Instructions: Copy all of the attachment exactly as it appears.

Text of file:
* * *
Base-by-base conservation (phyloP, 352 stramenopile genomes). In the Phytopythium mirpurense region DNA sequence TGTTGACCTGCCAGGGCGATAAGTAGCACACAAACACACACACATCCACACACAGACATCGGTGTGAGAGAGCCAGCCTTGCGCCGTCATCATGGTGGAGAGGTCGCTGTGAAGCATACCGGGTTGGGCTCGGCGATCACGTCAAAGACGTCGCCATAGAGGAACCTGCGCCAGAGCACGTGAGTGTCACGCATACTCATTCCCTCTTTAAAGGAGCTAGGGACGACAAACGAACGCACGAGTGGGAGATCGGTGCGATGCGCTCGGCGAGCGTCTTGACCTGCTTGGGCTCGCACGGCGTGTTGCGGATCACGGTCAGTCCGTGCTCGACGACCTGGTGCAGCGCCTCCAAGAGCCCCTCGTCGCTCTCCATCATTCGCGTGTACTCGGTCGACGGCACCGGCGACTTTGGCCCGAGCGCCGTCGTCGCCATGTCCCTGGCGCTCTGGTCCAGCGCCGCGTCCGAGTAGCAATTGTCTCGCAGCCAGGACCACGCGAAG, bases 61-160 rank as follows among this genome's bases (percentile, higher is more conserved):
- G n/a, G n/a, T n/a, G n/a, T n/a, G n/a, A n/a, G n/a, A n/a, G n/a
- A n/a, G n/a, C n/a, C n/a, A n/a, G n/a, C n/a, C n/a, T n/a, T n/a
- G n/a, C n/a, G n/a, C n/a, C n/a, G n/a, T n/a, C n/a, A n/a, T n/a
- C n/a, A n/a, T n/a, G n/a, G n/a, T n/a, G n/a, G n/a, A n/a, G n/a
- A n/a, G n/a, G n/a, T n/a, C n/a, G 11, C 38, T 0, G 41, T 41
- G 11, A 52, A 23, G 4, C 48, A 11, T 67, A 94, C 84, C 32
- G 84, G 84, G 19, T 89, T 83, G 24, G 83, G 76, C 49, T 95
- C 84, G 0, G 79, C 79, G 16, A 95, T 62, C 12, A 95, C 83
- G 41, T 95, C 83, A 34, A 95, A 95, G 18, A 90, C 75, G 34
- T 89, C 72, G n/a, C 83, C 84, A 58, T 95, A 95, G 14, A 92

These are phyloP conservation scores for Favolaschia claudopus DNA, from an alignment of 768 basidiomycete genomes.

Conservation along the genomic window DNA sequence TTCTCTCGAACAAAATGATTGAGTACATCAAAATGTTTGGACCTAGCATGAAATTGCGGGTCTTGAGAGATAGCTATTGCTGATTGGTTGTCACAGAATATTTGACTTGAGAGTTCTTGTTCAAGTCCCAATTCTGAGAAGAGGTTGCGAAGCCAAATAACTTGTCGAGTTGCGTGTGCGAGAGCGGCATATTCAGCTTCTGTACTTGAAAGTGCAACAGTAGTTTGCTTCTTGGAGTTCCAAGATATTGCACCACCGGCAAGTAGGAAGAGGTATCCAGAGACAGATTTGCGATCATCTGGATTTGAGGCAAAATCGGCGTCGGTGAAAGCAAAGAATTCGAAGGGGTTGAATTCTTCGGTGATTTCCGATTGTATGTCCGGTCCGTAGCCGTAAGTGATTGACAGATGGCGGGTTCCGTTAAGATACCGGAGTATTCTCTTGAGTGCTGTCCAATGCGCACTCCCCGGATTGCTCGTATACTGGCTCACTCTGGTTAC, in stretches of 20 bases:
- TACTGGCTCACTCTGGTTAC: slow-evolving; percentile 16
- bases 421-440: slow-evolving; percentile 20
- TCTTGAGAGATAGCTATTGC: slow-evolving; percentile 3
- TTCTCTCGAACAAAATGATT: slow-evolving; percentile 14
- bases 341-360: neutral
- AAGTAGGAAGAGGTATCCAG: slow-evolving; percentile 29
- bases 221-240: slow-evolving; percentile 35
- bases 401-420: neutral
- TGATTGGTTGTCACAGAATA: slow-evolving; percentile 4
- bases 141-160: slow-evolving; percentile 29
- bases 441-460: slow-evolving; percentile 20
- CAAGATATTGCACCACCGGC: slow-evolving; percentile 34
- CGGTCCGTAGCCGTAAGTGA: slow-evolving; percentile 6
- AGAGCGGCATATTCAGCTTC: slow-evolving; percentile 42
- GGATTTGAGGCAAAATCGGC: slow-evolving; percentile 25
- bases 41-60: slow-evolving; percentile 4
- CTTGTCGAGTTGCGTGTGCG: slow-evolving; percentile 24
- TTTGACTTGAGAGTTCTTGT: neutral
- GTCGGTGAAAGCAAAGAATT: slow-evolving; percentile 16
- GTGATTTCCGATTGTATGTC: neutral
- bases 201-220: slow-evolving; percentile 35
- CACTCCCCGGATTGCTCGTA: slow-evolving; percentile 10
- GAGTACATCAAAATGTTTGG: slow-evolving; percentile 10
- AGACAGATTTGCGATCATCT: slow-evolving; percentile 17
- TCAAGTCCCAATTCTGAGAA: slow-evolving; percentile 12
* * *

Base-by-base conservation (phyloP, 352 stramenopile genomes). In the Phytopythium mirpurense region DNA sequence TGTTGACCTGCCAGGGCGATAAGTAGCACACAAACACACACACATCCACACACAGACATCGGTGTGAGAGAGCCAGCCTTGCGCCGTCATCATGGTGGAGAGGTCGCTGTGAAGCATACCGGGTTGGGCTCGGCGATCACGTCAAAGACGTCGCCATAGAGGAACCTGCGCCAGAGCACGTGAGTGTCACGCATACTCATTCCCTCTTTAAAGGAGCTAGGGACGACAAACGAACGCACGAGTGGGAGATCGGTGCGATGCGCTCGGCGAGCGTCTTGACCTGCTTGGGCTCGCACGGCGTGTTGCGGATCACGGTCAGTCCGTGCTCGACGACCTGGTGCAGCGCCTCCAAGAGCCCCTCGTCGCTCTCCATCATTCGCGTGTACTCGGTCGACGGCACCGGCGACTTTGGCCCGAGCGCCGTCGTCGCCATGTCCCTGGCGCTCTGGTCCAGCGCCGCGTCCGAGTAGCAATTGTCTCGCAGCCAGGACCACGCGAAG, bases 61-160 rank as follows among this genome's bases (percentile, higher is more conserved):
- G n/a, G n/a, T n/a, G n/a, T n/a, G n/a, A n/a, G n/a, A n/a, G n/a
- A n/a, G n/a, C n/a, C n/a, A n/a, G n/a, C n/a, C n/a, T n/a, T n/a
- G n/a, C n/a, G n/a, C n/a, C n/a, G n/a, T n/a, C n/a, A n/a, T n/a
- C n/a, A n/a, T n/a, G n/a, G n/a, T n/a, G n/a, G n/a, A n/a, G n/a
- A n/a, G n/a, G n/a, T n/a, C n/a, G 11, C 38, T 0, G 41, T 41
- G 11, A 52, A 23, G 4, C 48, A 11, T 67, A 94, C 84, C 32
- G 84, G 84, G 19, T 89, T 83, G 24, G 83, G 76, C 49, T 95
- C 84, G 0, G 79, C 79, G 16, A 95, T 62, C 12, A 95, C 83
- G 41, T 95, C 83, A 34, A 95, A 95, G 18, A 90, C 75, G 34
- T 89, C 72, G n/a, C 83, C 84, A 58, T 95, A 95, G 14, A 92

These are phyloP conservation scores for Favolaschia claudopus DNA, from an alignment of 768 basidiomycete genomes.

Conservation along the genomic window DNA sequence TTCTCTCGAACAAAATGATTGAGTACATCAAAATGTTTGGACCTAGCATGAAATTGCGGGTCTTGAGAGATAGCTATTGCTGATTGGTTGTCACAGAATATTTGACTTGAGAGTTCTTGTTCAAGTCCCAATTCTGAGAAGAGGTTGCGAAGCCAAATAACTTGTCGAGTTGCGTGTGCGAGAGCGGCATATTCAGCTTCTGTACTTGAAAGTGCAACAGTAGTTTGCTTCTTGGAGTTCCAAGATATTGCACCACCGGCAAGTAGGAAGAGGTATCCAGAGACAGATTTGCGATCATCTGGATTTGAGGCAAAATCGGCGTCGGTGAAAGCAAAGAATTCGAAGGGGTTGAATTCTTCGGTGATTTCCGATTGTATGTCCGGTCCGTAGCCGTAAGTGATTGACAGATGGCGGGTTCCGTTAAGATACCGGAGTATTCTCTTGAGTGCTGTCCAATGCGCACTCCCCGGATTGCTCGTATACTGGCTCACTCTGGTTAC, in stretches of 20 bases:
- TACTGGCTCACTCTGGTTAC: slow-evolving; percentile 16
- bases 421-440: slow-evolving; percentile 20
- TCTTGAGAGATAGCTATTGC: slow-evolving; percentile 3
- TTCTCTCGAACAAAATGATT: slow-evolving; percentile 14
- bases 341-360: neutral
- AAGTAGGAAGAGGTATCCAG: slow-evolving; percentile 29
- bases 221-240: slow-evolving; percentile 35
- bases 401-420: neutral
- TGATTGGTTGTCACAGAATA: slow-evolving; percentile 4
- bases 141-160: slow-evolving; percentile 29
- bases 441-460: slow-evolving; percentile 20
- CAAGATATTGCACCACCGGC: slow-evolving; percentile 34
- CGGTCCGTAGCCGTAAGTGA: slow-evolving; percentile 6
- AGAGCGGCATATTCAGCTTC: slow-evolving; percentile 42
- GGATTTGAGGCAAAATCGGC: slow-evolving; percentile 25
- bases 41-60: slow-evolving; percentile 4
- CTTGTCGAGTTGCGTGTGCG: slow-evolving; percentile 24
- TTTGACTTGAGAGTTCTTGT: neutral
- GTCGGTGAAAGCAAAGAATT: slow-evolving; percentile 16
- GTGATTTCCGATTGTATGTC: neutral
- bases 201-220: slow-evolving; percentile 35
- CACTCCCCGGATTGCTCGTA: slow-evolving; percentile 10
- GAGTACATCAAAATGTTTGG: slow-evolving; percentile 10
- AGACAGATTTGCGATCATCT: slow-evolving; percentile 17
- TCAAGTCCCAATTCTGAGAA: slow-evolving; percentile 12